Oct 02, 2004
May 27, 2005
Where I stayed
The Magic Hostel
. I am trying to decide if I should take some classes here. Yesterday, I went to a lovely town in the mountains called Hierve El Agua, thermal springs (not hot, unfortunately) where you can swim and admire the mineral formations the water has left behind. One looks like a petrified waterfall. On the return, we stopped at a mezcal factory, where we learned how they make it and got to taste!! The Magic Hostel is allowing me to attempt to recreate some of the food Ive tasted here, with kitchen service and hot showers!! OK enough with the exclamation points, you're thinking. Its hard to convey emotion to a computer screen, I would much rather tell you all these stories in person but this will have to do. Who knows how long this city will keep me here. Perhaps I will still be here in a week, soon after I must venture back to Chiapas. I must say that the slow life is the best, no watch, no schedule and plenty of time to breathe, appreciate and live!! Try to slow down atleast for 10 minutes every day, more if you can. Soon I will find an internet cafe that will allow me to connect my camera, I promise.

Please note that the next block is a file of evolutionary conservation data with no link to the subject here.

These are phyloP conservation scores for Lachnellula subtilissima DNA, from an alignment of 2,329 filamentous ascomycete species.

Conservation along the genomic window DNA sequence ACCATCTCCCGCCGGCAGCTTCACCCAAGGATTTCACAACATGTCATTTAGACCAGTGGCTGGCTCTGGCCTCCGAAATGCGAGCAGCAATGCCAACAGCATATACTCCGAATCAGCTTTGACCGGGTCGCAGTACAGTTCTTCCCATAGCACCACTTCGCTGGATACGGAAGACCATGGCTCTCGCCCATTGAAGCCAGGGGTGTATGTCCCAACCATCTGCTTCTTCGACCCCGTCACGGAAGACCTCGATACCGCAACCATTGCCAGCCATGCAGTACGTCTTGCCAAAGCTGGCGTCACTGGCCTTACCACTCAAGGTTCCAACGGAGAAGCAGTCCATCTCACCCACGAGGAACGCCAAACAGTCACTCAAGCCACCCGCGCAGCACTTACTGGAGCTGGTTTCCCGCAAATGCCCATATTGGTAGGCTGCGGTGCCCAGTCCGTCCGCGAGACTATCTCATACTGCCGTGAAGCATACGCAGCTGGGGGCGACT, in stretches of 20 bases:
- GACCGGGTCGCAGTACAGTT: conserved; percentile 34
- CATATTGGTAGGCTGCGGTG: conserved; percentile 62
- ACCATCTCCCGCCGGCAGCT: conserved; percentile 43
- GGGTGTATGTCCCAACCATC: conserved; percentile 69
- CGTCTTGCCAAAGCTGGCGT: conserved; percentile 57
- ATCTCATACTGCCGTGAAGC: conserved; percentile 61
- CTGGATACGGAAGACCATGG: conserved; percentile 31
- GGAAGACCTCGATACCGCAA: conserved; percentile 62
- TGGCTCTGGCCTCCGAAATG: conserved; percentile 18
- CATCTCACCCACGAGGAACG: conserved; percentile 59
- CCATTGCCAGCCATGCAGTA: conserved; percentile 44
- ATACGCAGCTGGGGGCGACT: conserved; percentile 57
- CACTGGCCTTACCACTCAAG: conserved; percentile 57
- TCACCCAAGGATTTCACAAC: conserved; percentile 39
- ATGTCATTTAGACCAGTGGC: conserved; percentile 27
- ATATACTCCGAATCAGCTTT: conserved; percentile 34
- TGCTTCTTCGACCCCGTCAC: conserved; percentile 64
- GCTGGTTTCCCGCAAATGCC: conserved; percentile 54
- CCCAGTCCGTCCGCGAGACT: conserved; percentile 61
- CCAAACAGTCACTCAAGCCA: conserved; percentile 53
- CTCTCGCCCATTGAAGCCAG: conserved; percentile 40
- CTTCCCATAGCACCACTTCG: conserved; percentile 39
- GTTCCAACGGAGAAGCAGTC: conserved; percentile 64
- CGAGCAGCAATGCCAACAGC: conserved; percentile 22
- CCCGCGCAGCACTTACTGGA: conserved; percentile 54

I am in Oaxaca city, full of culture, mercados, culinary creations and spirit!! Needless to say, I really like it here. I have found several libraries with a plethora of reading options and a cinema club!! I feel at home. My journey in a suburban up from the coast was not as bad as I had feared, although we were constantly climbing or descending mountains I did not get sick. Mind over matter, and the help of acupressure bands (they really do work). Puerto Escondido has a variety of beautiful beaches within 20 minute walk from the centro, and a fiesta atmosphere. My group of friends consisted of 10 different nationalities, everyone muy amable. I finally got one day of sun before I decided it was time to move on. Here in Oaxaca, I have enjoyed meandering through the streets of the centro historico, with old churches, restaurants, plazas and friendly people abundant. They love Benito Juarez and Che Guevara here, and I always see people in the zocalo making their political statements about multinational corporations, indigenous rights and social justice